it’s, it’s not it’s real, though. Because that’s me and my siblings, like we truly have had these conversations as well of like, what we’ve walked through, especially me and my sister, we are like, we probably would not be friends. Not at all, not at all. 1,000%. And I

Kay Hillman
know like, you know, it’s like siblings, like fight and all that kind of stuff. But it’s like, I don’t know, if we would actually be like family, if we didn’t have a legitimate trauma bond. And we didn’t go through this experience. And we were so traumatized that we had to band together to survive, right. And like, we don’t talk about that. But like, I got to a point where it was like, so I was one of those people in the way that my family has kind of set up. Girls, usually you don’t leave the home until you know, they’re married, right? So a lot like a lot of the women in my family, they tend to stay home like so I was, I think 25 When I got married, so I literally stayed home until I was 25. Like, I didn’t even go off to college, I stayed home. You know, like, that’s something that commonly happens in my family. You know, even when you get married people kind of look at you side, I like oh my gosh, you’re leaving, like you’re gonna leave the city, you’re gonna leave the state. But like, bro, I’m getting full blown marry, like, Yes, I’m gonna, I’m gonna leave, you know, and it’s like, I hear you know, but it’s like, it’s little things like that, that you start to realize that, you know, this is not necessarily like a healthy family dynamic. Like this really is like us continuing on a cycle that is not actually allowing women to have any kind of autonomy, you know, I’m saying or for the girls to actually grow up and experience different parts like, right, like, the boys are praised. The boys are praised for having girlfriends and all these things. But the girls it’s like this weird, like, you can’t have a boyfriend who you’re married, bro, how am I gonna get married? If I got a boyfriend? Come on now, like,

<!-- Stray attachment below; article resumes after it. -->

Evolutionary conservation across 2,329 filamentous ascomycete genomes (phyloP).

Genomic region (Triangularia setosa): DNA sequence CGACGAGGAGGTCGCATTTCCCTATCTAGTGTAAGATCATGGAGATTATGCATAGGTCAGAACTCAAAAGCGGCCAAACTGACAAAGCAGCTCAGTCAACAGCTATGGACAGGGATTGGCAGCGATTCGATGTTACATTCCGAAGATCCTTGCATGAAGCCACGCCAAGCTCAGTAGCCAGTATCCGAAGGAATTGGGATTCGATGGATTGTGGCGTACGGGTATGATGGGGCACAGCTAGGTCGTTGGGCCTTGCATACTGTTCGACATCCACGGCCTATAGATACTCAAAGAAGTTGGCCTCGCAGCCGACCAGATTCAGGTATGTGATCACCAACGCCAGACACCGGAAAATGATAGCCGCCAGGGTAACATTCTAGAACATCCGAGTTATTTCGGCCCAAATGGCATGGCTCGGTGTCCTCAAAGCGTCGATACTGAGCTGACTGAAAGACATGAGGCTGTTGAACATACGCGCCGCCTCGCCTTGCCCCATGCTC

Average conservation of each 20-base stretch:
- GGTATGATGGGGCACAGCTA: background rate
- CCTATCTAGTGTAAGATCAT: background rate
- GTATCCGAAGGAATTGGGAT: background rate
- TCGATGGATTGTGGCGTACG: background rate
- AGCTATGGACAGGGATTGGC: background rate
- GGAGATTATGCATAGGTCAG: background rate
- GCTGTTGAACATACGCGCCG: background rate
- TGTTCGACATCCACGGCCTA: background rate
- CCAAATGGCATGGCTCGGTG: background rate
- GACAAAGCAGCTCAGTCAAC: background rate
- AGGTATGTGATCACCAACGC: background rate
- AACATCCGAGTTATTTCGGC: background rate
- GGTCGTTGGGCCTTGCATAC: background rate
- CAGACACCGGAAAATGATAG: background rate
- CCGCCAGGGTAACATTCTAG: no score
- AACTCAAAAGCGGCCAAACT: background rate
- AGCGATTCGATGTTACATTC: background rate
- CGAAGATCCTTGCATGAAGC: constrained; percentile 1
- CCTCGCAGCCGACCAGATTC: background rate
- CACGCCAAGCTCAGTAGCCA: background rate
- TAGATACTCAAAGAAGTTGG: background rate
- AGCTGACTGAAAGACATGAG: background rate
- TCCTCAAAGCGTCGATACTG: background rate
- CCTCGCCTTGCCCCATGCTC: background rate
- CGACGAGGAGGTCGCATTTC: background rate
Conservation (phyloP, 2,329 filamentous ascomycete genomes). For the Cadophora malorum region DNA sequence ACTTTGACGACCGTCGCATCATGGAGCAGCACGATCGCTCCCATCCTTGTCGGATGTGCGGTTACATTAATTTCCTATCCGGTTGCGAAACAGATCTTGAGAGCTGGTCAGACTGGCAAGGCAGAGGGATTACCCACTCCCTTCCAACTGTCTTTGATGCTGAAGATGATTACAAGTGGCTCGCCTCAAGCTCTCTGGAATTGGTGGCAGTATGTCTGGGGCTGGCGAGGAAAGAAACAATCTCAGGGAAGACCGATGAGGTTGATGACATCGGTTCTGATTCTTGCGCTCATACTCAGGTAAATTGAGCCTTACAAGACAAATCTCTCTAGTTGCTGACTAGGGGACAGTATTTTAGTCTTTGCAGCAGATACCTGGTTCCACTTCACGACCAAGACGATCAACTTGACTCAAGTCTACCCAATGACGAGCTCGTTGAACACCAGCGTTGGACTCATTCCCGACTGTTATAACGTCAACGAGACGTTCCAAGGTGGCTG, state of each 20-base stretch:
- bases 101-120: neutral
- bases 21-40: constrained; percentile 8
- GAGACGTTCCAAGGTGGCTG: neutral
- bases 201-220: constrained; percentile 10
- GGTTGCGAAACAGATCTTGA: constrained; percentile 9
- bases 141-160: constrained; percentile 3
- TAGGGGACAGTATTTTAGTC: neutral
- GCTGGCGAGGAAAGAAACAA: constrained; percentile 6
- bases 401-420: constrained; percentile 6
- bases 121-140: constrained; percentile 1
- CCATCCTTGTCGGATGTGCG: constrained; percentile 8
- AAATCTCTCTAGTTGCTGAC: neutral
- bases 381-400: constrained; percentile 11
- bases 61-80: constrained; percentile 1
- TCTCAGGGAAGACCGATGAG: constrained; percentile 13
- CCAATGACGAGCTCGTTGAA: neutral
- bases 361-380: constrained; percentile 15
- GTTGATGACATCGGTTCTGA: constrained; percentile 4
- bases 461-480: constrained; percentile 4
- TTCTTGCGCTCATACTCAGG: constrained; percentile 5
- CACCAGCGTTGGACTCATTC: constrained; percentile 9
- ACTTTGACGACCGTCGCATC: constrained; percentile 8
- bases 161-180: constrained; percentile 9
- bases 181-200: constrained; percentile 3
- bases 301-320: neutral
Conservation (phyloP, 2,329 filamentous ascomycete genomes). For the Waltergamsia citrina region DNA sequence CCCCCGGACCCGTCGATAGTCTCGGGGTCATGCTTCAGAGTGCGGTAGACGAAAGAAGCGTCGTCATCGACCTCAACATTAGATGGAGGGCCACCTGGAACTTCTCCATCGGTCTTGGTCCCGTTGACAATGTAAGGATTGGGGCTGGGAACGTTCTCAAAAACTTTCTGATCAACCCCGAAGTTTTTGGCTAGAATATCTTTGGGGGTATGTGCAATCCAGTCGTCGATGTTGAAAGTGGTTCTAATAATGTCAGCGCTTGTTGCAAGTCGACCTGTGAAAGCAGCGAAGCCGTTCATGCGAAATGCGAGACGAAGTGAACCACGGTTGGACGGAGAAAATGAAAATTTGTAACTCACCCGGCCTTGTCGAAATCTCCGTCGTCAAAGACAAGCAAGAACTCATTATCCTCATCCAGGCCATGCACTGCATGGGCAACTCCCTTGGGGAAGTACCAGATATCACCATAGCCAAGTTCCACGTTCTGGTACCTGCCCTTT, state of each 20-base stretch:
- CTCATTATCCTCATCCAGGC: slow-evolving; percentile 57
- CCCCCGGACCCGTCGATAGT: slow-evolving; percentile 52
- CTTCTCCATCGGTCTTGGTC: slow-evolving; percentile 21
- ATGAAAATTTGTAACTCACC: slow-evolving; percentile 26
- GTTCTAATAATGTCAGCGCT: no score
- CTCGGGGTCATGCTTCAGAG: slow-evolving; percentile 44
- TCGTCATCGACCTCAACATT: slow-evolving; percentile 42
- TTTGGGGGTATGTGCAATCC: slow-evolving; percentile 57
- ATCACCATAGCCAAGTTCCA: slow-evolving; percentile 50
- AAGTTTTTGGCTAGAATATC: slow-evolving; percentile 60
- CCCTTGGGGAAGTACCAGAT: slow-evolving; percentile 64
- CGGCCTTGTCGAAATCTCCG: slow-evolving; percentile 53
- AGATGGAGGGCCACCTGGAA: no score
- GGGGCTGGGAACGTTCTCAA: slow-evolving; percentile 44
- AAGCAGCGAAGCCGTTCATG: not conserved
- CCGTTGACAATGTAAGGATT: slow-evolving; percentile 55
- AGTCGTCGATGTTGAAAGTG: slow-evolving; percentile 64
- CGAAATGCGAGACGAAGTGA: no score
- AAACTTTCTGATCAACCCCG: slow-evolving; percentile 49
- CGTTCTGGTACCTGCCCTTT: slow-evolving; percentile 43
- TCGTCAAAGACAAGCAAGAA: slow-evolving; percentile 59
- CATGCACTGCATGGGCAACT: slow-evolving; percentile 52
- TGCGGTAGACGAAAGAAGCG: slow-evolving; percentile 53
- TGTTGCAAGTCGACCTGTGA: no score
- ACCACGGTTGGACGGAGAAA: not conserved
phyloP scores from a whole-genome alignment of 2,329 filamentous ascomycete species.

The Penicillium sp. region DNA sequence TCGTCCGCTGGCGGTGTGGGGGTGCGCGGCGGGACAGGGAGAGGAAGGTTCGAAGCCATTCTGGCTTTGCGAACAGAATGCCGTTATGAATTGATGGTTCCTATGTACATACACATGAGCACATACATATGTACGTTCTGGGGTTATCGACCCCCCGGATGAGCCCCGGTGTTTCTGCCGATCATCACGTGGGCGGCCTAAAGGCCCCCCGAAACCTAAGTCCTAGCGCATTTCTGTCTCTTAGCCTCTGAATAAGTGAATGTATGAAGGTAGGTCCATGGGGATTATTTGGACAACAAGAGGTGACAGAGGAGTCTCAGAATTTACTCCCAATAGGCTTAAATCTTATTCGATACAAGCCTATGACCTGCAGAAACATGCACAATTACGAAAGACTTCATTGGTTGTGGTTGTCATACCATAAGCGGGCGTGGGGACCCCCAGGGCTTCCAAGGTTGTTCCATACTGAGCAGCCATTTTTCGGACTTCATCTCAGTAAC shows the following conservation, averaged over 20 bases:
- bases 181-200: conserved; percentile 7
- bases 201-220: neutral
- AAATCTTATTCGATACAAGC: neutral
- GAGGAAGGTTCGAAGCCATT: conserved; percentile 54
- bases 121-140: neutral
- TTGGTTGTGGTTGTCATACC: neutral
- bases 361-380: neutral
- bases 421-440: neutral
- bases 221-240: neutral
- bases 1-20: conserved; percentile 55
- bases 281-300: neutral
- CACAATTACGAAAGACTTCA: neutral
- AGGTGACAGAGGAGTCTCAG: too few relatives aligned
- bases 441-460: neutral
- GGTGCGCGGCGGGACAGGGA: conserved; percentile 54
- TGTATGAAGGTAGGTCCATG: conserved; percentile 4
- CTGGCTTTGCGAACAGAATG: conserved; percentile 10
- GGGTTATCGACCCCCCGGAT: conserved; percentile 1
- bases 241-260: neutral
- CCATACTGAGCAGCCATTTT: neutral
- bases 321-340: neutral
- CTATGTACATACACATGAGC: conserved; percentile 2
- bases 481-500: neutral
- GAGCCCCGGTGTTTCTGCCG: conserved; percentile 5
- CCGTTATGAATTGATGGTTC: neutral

Akua Konadu
hang on, hang on, pick the right partner, Honey,

Kay Hillman